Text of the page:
My Lords, interim measures play a very important part in the international jurisdiction. I respectfully point out that as far as I know, the process by which the Strasbourg court grants interim measures is different from that of the International Court of Justice, the Inter-American Court of Human Rights and the African Court on Human and Peoples’ Rights, all of which provide for a proper hearing, a return date, and reasoned judgments—which are sadly lacking at the moment in the Strasbourg process in some cases.

My Lords, the Minister is quite right to point out that there are important jurisdictional questions regarding the Rule 39 injunctions. However, focusing on the process, is it not a real problem that these orders are made by an unnamed judge? The state has little opportunity to make representations either before or after the order is made. As my noble friend Lord Hailsham said, the return date can be a long time in the future. The process surely needs reform. Does the Minister therefore agree that the Government are right to be engaging with the Strasbourg court to improve the processes of that court?

My Lords, I entirely agree with my noble friend Lord Wolfson, particularly where the interim measures order, in the circumstances that he relates, overrides three reasoned judgments by the domestic court at first instance, the Court of Appeal and the Supreme Court. None the less, the Prime Minister is fully engaged and discussed this very question in Reykjavík recently with the president of the Strasbourg court.

My Lords, I have asked the Minister about the difficulty that we lose credibility if we do not engage with the use of this particular interim measure order. It has been so useful, for example in relation to Russia, because interim measures have already got in under the wire and now, of course, Russia has been expelled from the Council of Europe. Does the Minister agree that, eventually, when people are brought before the International Criminal Court, the fact that Russia has failed to abide by those interim measures will be evidence of their culpability in war crimes?

My Lords, I have already agreed on Russia. I emphasise that the Government’s approach to this is to engage very closely, respectfully and constructively with the Strasbourg authorities and the court’s working party, which is considering this very question.

My Lords, does the Minister agree that interpretation of a treaty is informed not just by the court that is set up to adjudicate on it, but by state practice? The member Governments of the Council of Europe, including our own, have repeatedly confirmed the binding nature of interim measures under Rule 39—in the Committee of Ministers, and in the Izmir and Brighton declarations. Is the Minister proud of the United Kingdom’s record of compliance with interim measures, particularly in comparison to some founding members of the European Union?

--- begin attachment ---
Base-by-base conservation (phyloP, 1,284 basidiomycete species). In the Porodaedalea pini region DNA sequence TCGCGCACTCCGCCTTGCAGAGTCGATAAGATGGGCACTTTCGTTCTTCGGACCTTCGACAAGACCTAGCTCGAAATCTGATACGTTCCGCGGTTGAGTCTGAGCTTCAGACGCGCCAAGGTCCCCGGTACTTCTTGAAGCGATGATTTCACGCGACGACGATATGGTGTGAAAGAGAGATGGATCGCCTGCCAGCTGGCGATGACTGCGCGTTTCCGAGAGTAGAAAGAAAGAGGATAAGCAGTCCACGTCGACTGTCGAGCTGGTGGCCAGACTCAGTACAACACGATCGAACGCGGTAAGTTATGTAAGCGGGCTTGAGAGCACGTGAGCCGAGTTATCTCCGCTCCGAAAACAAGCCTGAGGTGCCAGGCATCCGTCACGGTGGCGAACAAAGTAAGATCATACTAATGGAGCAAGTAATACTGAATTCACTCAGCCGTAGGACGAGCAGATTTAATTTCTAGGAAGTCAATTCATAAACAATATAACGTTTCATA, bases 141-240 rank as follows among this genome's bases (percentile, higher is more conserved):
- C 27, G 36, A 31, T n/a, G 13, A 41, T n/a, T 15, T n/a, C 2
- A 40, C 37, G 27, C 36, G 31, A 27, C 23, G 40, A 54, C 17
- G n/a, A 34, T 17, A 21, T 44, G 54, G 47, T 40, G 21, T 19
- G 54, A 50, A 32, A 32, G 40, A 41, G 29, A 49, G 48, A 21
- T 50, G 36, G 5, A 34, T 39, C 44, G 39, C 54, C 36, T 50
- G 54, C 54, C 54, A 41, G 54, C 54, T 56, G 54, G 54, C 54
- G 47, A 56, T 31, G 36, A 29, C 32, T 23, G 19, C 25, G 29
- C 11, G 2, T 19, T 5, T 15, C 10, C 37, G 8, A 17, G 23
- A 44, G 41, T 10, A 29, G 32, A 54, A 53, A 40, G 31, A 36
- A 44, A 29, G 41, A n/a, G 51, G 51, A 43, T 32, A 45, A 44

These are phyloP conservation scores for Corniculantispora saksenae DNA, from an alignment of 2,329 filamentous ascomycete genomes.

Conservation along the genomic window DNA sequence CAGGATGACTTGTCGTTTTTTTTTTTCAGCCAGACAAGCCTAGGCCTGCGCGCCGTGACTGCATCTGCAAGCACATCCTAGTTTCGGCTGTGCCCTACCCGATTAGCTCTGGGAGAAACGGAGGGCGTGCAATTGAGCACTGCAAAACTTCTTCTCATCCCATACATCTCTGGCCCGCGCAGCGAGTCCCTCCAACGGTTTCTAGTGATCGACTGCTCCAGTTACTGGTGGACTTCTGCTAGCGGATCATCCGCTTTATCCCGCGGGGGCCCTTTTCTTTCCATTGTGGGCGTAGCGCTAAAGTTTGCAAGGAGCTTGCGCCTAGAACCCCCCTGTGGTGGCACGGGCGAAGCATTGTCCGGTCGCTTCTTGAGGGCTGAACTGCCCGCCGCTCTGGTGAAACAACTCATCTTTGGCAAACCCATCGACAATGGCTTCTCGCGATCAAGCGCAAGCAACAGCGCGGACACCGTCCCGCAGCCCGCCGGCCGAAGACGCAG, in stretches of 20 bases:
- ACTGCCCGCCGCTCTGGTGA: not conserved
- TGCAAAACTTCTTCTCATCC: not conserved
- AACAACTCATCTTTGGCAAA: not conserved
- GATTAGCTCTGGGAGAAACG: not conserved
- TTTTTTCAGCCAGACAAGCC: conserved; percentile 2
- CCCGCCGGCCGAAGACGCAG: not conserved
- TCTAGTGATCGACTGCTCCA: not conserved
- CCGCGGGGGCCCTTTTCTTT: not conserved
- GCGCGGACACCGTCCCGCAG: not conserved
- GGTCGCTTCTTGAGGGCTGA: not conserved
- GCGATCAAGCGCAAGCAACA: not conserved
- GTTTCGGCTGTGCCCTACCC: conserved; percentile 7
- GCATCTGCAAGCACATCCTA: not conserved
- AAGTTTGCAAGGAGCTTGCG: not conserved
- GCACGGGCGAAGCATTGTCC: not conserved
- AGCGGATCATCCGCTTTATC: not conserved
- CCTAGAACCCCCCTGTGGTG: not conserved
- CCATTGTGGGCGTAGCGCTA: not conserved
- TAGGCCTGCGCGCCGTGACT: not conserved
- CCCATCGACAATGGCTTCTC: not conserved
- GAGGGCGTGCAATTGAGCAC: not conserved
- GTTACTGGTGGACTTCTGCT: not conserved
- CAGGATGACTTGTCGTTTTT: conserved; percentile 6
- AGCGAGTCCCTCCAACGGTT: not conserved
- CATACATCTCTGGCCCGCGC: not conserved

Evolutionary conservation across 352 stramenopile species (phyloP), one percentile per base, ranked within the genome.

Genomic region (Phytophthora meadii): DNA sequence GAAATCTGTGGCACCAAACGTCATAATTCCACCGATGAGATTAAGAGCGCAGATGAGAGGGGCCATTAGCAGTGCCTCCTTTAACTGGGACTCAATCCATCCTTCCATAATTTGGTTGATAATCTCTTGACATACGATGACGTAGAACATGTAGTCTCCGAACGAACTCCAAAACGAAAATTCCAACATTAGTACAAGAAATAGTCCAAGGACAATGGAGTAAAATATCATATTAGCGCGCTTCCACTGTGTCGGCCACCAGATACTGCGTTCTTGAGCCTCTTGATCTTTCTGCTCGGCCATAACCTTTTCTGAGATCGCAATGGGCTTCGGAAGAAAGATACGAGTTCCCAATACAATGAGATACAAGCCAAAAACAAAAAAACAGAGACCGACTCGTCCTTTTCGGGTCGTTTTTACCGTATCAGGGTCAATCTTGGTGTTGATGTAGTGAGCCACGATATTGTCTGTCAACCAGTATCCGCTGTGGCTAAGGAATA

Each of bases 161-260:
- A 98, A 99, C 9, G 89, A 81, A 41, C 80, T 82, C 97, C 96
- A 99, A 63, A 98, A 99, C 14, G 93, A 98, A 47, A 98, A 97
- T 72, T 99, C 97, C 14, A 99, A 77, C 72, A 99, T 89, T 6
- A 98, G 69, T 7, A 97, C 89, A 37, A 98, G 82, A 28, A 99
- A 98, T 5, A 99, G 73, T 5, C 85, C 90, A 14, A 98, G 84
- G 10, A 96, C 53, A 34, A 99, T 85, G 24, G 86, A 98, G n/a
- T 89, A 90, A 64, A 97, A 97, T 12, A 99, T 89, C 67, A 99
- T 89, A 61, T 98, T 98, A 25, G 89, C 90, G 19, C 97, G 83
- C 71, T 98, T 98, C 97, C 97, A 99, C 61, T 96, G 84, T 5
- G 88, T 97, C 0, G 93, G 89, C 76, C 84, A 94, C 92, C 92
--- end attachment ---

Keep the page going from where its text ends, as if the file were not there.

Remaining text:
On the latter point, I do not presume to cast any kind of judgment on or make any comparison between the United Kingdom and other contracting states. On the general point about acceptance in practice of the position of interim measures under the convention, there are two legal views.

My Lords, the context of this Question requires consideration of more than one case. Between 2020 and 2022, of the 161 applications for interim measures against the UK Government, only 12 were granted by the European Court of Human Rights. Secondly, the Minister’s responses thus far indicate that the Government no longer stand by Clause 24 of the Bill of Rights Bill, which, if enacted, requires courts to ignore interim measures. Until now, we have been told that that is an expression of the Government’s manifesto commitment to reform the Human Rights Act.

My Lords, on the first aspect, if I may speak on behalf of the United Kingdom and all Governments, the Government have a commendable record on interim measures. I fully agree that you cannot judge the underlying legal and practical questions by just one case. On the issue of the Bill of Rights Bill, I think the focus should now be on Clause 53 of the Illegal Migration Bill, which I am sure we will discuss in great detail in Committee.

My Lords, it is most important that we maintain a good relationship with the European Court of Human Rights. The context of this Question follows the decision of the judges in this jurisdiction about the flights to Rwanda. An anonymous judge then gave a ruling that, on the face of it, was not entirely compliant with natural justice. However, is it not right to say that the Home Secretary entirely accepted that ruling? There was no question of ignoring it. The Government have proceeded by trying to improve the process in a way that is more satisfactory and complies with most people’s notions of how interim relief ought to be obtained.